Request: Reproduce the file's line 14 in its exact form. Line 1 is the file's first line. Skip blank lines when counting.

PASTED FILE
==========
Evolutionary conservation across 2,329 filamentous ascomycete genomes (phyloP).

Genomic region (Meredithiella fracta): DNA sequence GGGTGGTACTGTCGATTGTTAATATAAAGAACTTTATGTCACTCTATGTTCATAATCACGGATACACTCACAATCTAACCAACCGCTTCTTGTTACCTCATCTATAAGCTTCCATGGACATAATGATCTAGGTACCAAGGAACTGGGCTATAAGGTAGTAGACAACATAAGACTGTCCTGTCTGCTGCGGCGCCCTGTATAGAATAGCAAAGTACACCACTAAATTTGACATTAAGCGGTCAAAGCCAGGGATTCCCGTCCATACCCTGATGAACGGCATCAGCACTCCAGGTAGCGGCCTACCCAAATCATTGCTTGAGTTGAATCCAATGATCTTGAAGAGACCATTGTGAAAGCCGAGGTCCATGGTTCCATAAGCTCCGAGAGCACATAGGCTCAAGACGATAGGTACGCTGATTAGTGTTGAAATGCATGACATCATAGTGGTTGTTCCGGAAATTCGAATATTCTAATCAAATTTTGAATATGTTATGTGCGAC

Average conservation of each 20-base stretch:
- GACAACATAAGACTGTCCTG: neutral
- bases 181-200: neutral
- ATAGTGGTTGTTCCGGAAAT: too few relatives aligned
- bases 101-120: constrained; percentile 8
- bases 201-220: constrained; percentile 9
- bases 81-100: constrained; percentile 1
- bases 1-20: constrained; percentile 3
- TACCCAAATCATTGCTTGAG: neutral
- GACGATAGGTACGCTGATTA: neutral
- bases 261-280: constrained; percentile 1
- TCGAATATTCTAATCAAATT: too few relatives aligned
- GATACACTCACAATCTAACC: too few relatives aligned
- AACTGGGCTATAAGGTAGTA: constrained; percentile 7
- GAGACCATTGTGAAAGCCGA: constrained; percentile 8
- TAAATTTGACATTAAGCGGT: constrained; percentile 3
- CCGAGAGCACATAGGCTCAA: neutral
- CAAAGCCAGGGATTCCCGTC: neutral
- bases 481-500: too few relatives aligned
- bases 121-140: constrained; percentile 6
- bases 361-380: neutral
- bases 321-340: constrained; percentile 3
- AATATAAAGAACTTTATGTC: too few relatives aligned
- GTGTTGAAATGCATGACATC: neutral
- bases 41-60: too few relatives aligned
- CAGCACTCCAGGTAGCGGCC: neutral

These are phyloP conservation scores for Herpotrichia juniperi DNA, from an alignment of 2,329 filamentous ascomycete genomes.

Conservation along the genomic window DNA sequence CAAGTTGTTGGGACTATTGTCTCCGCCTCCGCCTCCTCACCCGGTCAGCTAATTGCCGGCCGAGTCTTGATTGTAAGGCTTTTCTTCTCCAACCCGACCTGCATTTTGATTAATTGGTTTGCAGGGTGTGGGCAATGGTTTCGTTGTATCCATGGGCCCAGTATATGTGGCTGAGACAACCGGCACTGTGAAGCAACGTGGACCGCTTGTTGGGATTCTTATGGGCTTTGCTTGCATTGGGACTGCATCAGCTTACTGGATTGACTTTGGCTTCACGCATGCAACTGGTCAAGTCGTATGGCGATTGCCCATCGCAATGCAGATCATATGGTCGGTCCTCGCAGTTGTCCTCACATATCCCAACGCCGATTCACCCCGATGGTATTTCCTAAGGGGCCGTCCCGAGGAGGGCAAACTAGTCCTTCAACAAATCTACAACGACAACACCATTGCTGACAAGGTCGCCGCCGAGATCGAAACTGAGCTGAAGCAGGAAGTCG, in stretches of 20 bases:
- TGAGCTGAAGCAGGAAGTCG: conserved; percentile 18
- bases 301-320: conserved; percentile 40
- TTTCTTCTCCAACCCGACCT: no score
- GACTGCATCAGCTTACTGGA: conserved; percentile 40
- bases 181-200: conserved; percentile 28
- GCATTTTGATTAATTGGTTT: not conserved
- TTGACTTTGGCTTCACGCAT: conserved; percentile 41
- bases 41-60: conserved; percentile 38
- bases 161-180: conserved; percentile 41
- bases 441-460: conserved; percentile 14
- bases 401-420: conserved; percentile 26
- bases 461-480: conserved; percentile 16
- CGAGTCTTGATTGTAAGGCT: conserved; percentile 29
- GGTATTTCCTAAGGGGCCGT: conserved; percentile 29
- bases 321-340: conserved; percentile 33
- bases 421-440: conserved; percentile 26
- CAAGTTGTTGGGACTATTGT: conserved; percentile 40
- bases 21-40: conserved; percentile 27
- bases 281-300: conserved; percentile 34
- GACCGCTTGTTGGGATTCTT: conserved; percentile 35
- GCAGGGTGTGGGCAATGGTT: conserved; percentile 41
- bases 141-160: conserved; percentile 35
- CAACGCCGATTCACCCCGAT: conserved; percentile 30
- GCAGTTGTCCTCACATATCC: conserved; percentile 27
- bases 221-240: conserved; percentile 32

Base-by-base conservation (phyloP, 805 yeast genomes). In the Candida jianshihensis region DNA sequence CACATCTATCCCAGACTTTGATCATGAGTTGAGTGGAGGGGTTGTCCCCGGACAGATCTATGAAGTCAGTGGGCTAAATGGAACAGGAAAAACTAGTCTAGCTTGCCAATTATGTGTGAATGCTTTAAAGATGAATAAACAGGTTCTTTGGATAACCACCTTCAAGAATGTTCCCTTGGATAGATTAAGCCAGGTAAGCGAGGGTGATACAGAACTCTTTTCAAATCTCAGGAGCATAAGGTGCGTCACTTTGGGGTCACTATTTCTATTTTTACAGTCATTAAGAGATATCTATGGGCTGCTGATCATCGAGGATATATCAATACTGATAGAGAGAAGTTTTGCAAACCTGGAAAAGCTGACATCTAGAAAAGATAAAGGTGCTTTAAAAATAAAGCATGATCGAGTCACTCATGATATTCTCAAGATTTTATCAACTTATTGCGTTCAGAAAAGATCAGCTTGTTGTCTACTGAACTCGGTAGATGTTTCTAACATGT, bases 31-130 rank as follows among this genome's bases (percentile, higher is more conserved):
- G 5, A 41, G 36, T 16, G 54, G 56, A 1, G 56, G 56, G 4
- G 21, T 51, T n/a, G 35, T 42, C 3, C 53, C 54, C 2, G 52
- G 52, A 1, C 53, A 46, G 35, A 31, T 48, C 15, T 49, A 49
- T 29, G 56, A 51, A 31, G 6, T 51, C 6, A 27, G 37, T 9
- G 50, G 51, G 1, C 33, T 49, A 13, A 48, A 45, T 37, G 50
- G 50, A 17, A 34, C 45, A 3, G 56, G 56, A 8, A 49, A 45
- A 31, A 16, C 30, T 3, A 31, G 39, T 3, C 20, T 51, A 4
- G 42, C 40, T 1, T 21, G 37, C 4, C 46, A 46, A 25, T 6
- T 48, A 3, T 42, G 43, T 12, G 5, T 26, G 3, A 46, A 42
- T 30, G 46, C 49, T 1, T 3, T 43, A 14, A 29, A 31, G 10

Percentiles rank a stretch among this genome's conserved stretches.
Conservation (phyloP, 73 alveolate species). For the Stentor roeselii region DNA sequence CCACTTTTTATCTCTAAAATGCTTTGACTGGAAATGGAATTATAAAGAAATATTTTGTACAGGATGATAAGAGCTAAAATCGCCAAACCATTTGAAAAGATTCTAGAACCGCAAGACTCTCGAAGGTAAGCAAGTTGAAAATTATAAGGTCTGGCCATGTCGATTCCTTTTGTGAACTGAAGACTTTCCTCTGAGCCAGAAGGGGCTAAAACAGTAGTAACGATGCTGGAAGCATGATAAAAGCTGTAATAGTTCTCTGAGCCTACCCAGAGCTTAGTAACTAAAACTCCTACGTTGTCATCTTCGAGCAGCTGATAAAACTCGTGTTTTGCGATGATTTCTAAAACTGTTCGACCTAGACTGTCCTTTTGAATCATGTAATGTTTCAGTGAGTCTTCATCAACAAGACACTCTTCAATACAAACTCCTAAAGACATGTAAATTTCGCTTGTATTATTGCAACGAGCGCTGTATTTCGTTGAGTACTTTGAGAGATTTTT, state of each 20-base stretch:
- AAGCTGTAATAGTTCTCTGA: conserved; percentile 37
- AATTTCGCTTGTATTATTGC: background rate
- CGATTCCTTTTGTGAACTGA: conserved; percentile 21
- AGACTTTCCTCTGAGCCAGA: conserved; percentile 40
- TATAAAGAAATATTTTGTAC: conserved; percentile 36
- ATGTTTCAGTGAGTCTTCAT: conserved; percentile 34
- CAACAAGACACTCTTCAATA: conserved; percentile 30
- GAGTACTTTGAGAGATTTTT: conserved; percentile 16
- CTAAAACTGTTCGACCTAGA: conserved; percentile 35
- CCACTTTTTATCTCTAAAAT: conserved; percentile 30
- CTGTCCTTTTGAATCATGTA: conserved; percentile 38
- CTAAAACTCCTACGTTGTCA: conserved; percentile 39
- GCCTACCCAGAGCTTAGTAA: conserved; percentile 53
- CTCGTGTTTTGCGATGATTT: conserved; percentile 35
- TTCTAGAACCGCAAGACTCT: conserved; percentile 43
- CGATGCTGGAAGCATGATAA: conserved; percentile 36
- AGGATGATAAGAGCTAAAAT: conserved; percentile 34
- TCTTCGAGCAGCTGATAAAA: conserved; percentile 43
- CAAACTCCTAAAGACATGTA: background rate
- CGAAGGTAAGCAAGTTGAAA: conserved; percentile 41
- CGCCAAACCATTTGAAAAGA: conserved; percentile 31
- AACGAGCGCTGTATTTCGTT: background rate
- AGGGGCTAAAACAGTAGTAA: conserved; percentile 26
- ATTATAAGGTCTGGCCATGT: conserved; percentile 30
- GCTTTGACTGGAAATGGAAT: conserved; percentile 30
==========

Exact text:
- TCGAATATTCTAATCAAATT: too few relatives aligned